Rep. Emmer accuses the U.S. government of colluding to cut off crypto from the banking industry
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(Kitco News) - Amid increasing chatter among the crypto community that the recent struggles experienced by crypto-focused banks are all part of a concerted effort by the U.S. government to cut off crypto from the banking industry, one member of Congress is making his concerns public.
On Tuesday, Tom Emmer, Majority Whip of the U.S. House of Representatives, sent a letter to Federal Deposit Insurance Corporation (FDIC) chair Martin Gruenberg, calling on the FDIC head to answer the question as to whether the agency has specifically instructed banks not to provide services to crypto firms.
“Recent reports indicate that Federal financial regulators have effectively weaponized their authorities over the last several months to purge legal digital asset entities and opportunities from the United States,” Emmer wrote.
The representative cited the recent comments from former House Financial Services Committee chair Barney Frank, co-author of the Dodd-Frank Act, who said during an interview on Monday that the targeted nature of these regulatory efforts is meant to send the message that crypto is toxic and should be avoided.
“If this is the case, these actions to weaponize recent instability in the banking sector, catalyzed by catastrophic government spending and unprecedented interest rate hikes, are deeply inappropriate and could lead to broader financial instability,” Emmer wrote.
Emmer’s letter mentioned the joint statement released by the Fed, FDIC and the Office of the Comptroller of the Currency in January that discouraged banks from holding crypto or serving crypto clients, the Feds public statement issued in February that “seemingly turned this perspective into a final” without a public comment period and the Biden Administration’s “Roadmap to Mitigate Cryptocurrenices’s Risks” as further evidence of a coordinated effort to malign the industry.
“In under a week, regulatory statement-driven market fear drove mass withdrawals at the few remaining banks that provide legal crypto firms access to financial services,” Emmer said. “The Administration’s demonstrated effort to choke off digital assets from the United States financial system is a lazy and destructive regulatory strategy that is stagnating innovation and subjecting American users of digital assets to less sophisticated regulatory jurisdictions.”
Emmer added that while Congress is focused on working across the aisle to develop nonpartisan legislative solutions for the crypto community, “Reports indicate that this Administration may be driven by a political agenda that has already harmed everyday Americans.”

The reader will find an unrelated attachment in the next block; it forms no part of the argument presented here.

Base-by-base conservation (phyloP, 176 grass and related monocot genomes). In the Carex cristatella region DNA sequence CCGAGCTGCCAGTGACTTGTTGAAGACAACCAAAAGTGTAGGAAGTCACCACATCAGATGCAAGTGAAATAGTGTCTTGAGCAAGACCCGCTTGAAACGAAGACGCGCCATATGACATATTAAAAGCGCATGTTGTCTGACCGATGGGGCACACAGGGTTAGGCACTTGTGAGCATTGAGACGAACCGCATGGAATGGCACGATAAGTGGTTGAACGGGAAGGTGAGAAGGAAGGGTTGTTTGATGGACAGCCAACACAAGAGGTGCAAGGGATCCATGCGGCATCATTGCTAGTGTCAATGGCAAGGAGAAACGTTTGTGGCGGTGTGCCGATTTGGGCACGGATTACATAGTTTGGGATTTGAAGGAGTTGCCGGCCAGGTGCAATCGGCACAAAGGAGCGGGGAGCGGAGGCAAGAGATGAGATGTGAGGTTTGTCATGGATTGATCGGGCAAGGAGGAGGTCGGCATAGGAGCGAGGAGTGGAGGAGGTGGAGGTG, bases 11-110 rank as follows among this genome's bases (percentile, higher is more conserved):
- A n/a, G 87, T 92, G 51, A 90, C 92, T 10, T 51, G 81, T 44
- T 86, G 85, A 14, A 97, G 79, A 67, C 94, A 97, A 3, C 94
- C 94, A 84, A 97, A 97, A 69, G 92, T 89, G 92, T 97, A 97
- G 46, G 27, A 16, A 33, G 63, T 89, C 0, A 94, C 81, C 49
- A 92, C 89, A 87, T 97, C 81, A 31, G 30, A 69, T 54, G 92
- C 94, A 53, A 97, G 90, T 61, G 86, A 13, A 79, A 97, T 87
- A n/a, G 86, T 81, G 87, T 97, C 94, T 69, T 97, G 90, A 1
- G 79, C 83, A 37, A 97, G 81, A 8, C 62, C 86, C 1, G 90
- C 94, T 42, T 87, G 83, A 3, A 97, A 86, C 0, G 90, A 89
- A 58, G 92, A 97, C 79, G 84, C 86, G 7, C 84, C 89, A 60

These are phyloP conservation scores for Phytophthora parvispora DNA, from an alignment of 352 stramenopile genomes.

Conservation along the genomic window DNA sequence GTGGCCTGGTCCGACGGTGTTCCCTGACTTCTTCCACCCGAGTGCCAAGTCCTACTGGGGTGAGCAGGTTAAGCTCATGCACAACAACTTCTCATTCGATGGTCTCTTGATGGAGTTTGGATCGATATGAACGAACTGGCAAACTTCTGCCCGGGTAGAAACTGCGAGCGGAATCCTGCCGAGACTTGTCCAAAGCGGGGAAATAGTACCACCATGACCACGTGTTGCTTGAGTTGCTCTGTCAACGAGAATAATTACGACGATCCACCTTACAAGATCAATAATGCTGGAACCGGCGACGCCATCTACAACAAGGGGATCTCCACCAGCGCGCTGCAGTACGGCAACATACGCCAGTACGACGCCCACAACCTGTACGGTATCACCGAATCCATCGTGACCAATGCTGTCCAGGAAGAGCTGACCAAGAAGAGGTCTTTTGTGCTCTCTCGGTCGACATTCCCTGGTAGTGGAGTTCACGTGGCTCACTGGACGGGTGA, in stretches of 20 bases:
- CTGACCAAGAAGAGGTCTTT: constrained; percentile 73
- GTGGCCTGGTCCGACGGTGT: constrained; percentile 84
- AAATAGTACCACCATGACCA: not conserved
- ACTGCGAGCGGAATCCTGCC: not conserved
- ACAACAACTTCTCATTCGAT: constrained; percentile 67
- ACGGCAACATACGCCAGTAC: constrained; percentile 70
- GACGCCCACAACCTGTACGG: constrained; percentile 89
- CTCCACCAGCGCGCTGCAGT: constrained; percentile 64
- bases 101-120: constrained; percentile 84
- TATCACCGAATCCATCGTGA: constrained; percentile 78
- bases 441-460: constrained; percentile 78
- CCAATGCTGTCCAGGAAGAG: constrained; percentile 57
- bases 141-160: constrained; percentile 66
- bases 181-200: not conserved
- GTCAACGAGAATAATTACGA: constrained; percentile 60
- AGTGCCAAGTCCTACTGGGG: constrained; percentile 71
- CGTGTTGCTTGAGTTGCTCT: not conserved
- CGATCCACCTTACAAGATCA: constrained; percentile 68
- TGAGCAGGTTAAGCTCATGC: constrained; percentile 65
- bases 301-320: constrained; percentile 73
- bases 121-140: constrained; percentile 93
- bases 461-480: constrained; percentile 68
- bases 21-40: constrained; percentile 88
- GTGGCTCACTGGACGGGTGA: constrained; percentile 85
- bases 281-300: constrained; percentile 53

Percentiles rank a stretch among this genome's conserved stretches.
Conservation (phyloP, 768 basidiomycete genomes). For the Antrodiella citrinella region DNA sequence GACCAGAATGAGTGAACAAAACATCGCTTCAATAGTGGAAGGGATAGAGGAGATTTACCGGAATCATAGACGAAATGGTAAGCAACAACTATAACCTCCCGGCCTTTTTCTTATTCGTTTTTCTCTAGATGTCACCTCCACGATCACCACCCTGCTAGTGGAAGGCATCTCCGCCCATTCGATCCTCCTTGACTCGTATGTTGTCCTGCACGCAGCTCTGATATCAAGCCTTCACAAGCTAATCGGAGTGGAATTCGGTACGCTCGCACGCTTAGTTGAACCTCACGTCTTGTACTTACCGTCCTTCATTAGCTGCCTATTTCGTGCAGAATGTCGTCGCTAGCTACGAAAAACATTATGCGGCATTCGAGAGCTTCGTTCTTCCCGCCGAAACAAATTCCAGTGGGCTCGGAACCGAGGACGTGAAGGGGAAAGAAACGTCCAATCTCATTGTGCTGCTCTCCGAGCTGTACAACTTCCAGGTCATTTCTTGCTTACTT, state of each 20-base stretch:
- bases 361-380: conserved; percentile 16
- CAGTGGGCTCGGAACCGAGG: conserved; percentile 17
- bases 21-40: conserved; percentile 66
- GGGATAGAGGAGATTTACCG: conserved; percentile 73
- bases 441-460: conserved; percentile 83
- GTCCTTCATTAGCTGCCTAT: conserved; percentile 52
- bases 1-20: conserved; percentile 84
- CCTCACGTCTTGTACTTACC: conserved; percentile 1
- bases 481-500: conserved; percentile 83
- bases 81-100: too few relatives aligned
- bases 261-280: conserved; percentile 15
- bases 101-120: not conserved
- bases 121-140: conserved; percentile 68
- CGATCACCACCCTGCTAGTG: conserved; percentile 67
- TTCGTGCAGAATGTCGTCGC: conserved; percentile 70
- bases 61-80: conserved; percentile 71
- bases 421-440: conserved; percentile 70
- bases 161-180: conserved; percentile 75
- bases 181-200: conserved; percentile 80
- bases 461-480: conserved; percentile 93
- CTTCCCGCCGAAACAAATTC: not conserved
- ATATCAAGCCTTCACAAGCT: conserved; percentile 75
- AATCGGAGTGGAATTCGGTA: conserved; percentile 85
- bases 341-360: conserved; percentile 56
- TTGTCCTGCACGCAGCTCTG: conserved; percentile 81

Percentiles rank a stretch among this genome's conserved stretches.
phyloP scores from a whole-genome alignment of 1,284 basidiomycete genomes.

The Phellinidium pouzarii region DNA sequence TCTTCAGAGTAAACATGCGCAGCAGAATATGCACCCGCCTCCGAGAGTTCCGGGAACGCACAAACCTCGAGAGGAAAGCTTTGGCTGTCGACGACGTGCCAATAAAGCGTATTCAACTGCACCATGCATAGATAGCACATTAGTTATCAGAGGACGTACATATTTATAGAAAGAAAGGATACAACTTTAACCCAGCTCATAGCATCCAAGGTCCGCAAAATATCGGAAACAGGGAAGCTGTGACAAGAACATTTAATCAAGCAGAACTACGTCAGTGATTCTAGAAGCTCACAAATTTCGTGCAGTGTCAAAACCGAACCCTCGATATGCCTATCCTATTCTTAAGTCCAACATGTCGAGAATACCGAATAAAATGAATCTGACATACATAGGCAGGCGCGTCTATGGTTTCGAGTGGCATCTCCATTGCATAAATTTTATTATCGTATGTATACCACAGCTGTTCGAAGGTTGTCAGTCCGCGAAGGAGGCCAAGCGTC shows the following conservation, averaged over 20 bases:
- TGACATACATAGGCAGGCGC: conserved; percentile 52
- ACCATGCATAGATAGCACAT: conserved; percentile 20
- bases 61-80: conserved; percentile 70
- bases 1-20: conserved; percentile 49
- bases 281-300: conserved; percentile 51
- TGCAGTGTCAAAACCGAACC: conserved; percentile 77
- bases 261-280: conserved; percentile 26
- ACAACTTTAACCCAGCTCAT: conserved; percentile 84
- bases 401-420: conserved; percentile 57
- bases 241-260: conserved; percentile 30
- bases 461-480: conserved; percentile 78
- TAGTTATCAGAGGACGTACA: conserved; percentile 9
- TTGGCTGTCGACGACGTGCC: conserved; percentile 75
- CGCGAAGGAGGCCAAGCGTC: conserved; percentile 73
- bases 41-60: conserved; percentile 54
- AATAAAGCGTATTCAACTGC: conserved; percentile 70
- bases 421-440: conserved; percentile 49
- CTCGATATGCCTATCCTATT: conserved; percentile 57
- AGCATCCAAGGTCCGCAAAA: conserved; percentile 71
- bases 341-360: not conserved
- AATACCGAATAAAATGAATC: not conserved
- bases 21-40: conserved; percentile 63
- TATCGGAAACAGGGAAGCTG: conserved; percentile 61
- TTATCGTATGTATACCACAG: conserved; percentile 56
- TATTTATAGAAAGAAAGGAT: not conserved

The Congressman has called on the FDIC to officially answer whether it has instructed banks under its supervision to not provide crypto firms banking services, and if so, to explain the analysis for this instruction and “the goal of the instruction if not to discourage banks from servicing digital asset clients.”
Emmer also wants the FDIC to indicate whether it has explicitly or implicitly communicated with any banks that “their supervision will be more onerous in any way if they take on new (or maintain existing) digital asset clients.”
The Majority Whip highlighted that the real culprit behind the recent banking turmoil is the Federal Reserve and wants to know how the FDIC has helped banks deal with the ramifications of rising rates.
“There have been allegations that these bank closures happened because crypto is “risky,” when in reality these institutions appear to have been impacted less by the volatility of digital assets and more by the unprecedented interest rate hikes we have witnessed over the last twelve months,” he said. “What, if any, guidance has the FDIC provided to financial institutions to help them manage and mitigate the risks of rising rates?”
Emmer is calling on Gruenberg and the FDIC to answer these questions no later than 5:00 p.m. on March 24.
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The banking struggles for the crypto industry escalated last Wednesday when crypto-focused Silvergate Bank announced that it would be winding down operations. Silicon Valley Bank met its demise just two days later after an overnight run on deposits that saw $41 billion in cash leave the bank's balance sheet.
Over the weekend, the government announced that it was taking over Signature Bank in an effort to avoid a deepening of the banking contagion, which led to Barney Frank’s comments.
On Tuesday, the New York State Department of Financial Services pushed back against Frank’s comments, saying that the decision to close Signature bank had “nothing to do with crypto,” and was instead related to “a significant crisis of confidence in the bank’s leadership” that occurred over the weekend after regulators shuttered Silicon Valley Bank.